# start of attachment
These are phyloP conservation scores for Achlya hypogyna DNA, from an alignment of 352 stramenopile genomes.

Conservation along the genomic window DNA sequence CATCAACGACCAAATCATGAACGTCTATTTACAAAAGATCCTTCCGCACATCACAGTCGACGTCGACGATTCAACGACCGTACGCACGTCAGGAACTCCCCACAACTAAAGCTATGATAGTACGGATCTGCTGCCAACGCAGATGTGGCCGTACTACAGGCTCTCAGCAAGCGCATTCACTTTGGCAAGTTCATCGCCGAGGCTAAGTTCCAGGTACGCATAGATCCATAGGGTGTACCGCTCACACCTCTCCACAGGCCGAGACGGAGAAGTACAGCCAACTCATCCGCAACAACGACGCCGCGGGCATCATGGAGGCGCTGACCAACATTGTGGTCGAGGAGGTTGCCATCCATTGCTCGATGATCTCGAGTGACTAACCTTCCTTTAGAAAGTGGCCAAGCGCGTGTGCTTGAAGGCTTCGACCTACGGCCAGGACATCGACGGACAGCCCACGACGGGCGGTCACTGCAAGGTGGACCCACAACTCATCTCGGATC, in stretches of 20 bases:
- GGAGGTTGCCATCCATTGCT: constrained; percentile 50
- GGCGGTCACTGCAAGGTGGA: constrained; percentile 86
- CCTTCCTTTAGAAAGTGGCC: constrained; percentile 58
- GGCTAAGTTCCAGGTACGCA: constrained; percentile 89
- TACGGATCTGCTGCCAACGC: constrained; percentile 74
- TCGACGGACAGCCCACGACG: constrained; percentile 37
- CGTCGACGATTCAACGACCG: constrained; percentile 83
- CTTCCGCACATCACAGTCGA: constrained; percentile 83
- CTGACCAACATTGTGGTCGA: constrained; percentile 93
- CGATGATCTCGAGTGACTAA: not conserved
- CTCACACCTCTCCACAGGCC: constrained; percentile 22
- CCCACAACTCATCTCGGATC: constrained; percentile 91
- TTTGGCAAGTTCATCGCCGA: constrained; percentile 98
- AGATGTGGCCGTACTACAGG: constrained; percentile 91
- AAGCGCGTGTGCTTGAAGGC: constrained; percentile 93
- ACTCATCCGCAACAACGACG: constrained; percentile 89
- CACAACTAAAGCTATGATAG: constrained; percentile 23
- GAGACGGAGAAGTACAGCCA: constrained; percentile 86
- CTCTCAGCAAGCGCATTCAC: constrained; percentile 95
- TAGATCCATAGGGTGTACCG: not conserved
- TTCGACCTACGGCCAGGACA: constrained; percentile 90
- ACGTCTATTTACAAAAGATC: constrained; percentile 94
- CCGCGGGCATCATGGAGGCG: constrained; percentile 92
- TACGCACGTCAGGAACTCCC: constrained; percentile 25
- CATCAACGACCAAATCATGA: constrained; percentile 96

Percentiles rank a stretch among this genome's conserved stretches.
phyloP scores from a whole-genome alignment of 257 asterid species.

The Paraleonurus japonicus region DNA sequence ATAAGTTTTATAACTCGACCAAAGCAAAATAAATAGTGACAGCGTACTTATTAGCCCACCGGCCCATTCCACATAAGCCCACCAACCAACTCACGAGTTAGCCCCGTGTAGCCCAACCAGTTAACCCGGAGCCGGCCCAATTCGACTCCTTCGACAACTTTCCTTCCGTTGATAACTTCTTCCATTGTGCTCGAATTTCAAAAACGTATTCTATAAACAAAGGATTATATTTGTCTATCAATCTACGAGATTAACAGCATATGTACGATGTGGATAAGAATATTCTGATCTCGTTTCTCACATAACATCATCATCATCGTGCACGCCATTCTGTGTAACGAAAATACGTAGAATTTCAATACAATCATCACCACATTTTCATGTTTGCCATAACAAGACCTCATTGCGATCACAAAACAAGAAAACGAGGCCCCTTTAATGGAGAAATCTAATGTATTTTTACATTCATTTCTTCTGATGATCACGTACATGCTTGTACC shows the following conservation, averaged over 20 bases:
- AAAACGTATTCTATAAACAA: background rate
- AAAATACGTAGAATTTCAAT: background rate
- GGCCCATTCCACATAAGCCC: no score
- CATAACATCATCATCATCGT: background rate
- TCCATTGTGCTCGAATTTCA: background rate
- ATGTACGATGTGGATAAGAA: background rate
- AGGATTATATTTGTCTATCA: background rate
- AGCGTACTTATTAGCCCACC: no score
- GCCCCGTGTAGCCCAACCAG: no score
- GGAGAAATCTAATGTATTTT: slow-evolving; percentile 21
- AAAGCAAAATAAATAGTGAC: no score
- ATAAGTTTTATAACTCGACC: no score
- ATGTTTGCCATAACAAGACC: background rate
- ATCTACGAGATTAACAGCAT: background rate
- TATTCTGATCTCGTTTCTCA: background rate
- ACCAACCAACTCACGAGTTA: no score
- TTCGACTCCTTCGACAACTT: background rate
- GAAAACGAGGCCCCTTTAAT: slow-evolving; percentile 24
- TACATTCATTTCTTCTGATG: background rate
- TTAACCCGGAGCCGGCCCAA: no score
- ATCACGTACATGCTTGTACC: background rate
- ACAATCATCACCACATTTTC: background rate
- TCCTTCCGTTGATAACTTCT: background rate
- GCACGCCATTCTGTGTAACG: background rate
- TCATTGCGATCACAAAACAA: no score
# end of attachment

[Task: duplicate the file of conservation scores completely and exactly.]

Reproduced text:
These are phyloP conservation scores for Achlya hypogyna DNA, from an alignment of 352 stramenopile genomes.

Conservation along the genomic window DNA sequence CATCAACGACCAAATCATGAACGTCTATTTACAAAAGATCCTTCCGCACATCACAGTCGACGTCGACGATTCAACGACCGTACGCACGTCAGGAACTCCCCACAACTAAAGCTATGATAGTACGGATCTGCTGCCAACGCAGATGTGGCCGTACTACAGGCTCTCAGCAAGCGCATTCACTTTGGCAAGTTCATCGCCGAGGCTAAGTTCCAGGTACGCATAGATCCATAGGGTGTACCGCTCACACCTCTCCACAGGCCGAGACGGAGAAGTACAGCCAACTCATCCGCAACAACGACGCCGCGGGCATCATGGAGGCGCTGACCAACATTGTGGTCGAGGAGGTTGCCATCCATTGCTCGATGATCTCGAGTGACTAACCTTCCTTTAGAAAGTGGCCAAGCGCGTGTGCTTGAAGGCTTCGACCTACGGCCAGGACATCGACGGACAGCCCACGACGGGCGGTCACTGCAAGGTGGACCCACAACTCATCTCGGATC, in stretches of 20 bases:
- GGAGGTTGCCATCCATTGCT: constrained; percentile 50
- GGCGGTCACTGCAAGGTGGA: constrained; percentile 86
- CCTTCCTTTAGAAAGTGGCC: constrained; percentile 58
- GGCTAAGTTCCAGGTACGCA: constrained; percentile 89
- TACGGATCTGCTGCCAACGC: constrained; percentile 74
- TCGACGGACAGCCCACGACG: constrained; percentile 37
- CGTCGACGATTCAACGACCG: constrained; percentile 83
- CTTCCGCACATCACAGTCGA: constrained; percentile 83
- CTGACCAACATTGTGGTCGA: constrained; percentile 93
- CGATGATCTCGAGTGACTAA: not conserved
- CTCACACCTCTCCACAGGCC: constrained; percentile 22
- CCCACAACTCATCTCGGATC: constrained; percentile 91
- TTTGGCAAGTTCATCGCCGA: constrained; percentile 98
- AGATGTGGCCGTACTACAGG: constrained; percentile 91
- AAGCGCGTGTGCTTGAAGGC: constrained; percentile 93
- ACTCATCCGCAACAACGACG: constrained; percentile 89
- CACAACTAAAGCTATGATAG: constrained; percentile 23
- GAGACGGAGAAGTACAGCCA: constrained; percentile 86
- CTCTCAGCAAGCGCATTCAC: constrained; percentile 95
- TAGATCCATAGGGTGTACCG: not conserved
- TTCGACCTACGGCCAGGACA: constrained; percentile 90
- ACGTCTATTTACAAAAGATC: constrained; percentile 94
- CCGCGGGCATCATGGAGGCG: constrained; percentile 92
- TACGCACGTCAGGAACTCCC: constrained; percentile 25
- CATCAACGACCAAATCATGA: constrained; percentile 96

Percentiles rank a stretch among this genome's conserved stretches.
phyloP scores from a whole-genome alignment of 257 asterid species.

The Paraleonurus japonicus region DNA sequence ATAAGTTTTATAACTCGACCAAAGCAAAATAAATAGTGACAGCGTACTTATTAGCCCACCGGCCCATTCCACATAAGCCCACCAACCAACTCACGAGTTAGCCCCGTGTAGCCCAACCAGTTAACCCGGAGCCGGCCCAATTCGACTCCTTCGACAACTTTCCTTCCGTTGATAACTTCTTCCATTGTGCTCGAATTTCAAAAACGTATTCTATAAACAAAGGATTATATTTGTCTATCAATCTACGAGATTAACAGCATATGTACGATGTGGATAAGAATATTCTGATCTCGTTTCTCACATAACATCATCATCATCGTGCACGCCATTCTGTGTAACGAAAATACGTAGAATTTCAATACAATCATCACCACATTTTCATGTTTGCCATAACAAGACCTCATTGCGATCACAAAACAAGAAAACGAGGCCCCTTTAATGGAGAAATCTAATGTATTTTTACATTCATTTCTTCTGATGATCACGTACATGCTTGTACC shows the following conservation, averaged over 20 bases:
- AAAACGTATTCTATAAACAA: background rate
- AAAATACGTAGAATTTCAAT: background rate
- GGCCCATTCCACATAAGCCC: no score
- CATAACATCATCATCATCGT: background rate
- TCCATTGTGCTCGAATTTCA: background rate
- ATGTACGATGTGGATAAGAA: background rate
- AGGATTATATTTGTCTATCA: background rate
- AGCGTACTTATTAGCCCACC: no score
- GCCCCGTGTAGCCCAACCAG: no score
- GGAGAAATCTAATGTATTTT: slow-evolving; percentile 21
- AAAGCAAAATAAATAGTGAC: no score
- ATAAGTTTTATAACTCGACC: no score
- ATGTTTGCCATAACAAGACC: background rate
- ATCTACGAGATTAACAGCAT: background rate
- TATTCTGATCTCGTTTCTCA: background rate
- ACCAACCAACTCACGAGTTA: no score
- TTCGACTCCTTCGACAACTT: background rate
- GAAAACGAGGCCCCTTTAAT: slow-evolving; percentile 24
- TACATTCATTTCTTCTGATG: background rate
- TTAACCCGGAGCCGGCCCAA: no score
- ATCACGTACATGCTTGTACC: background rate
- ACAATCATCACCACATTTTC: background rate
- TCCTTCCGTTGATAACTTCT: background rate
- GCACGCCATTCTGTGTAACG: background rate
- TCATTGCGATCACAAAACAA: no score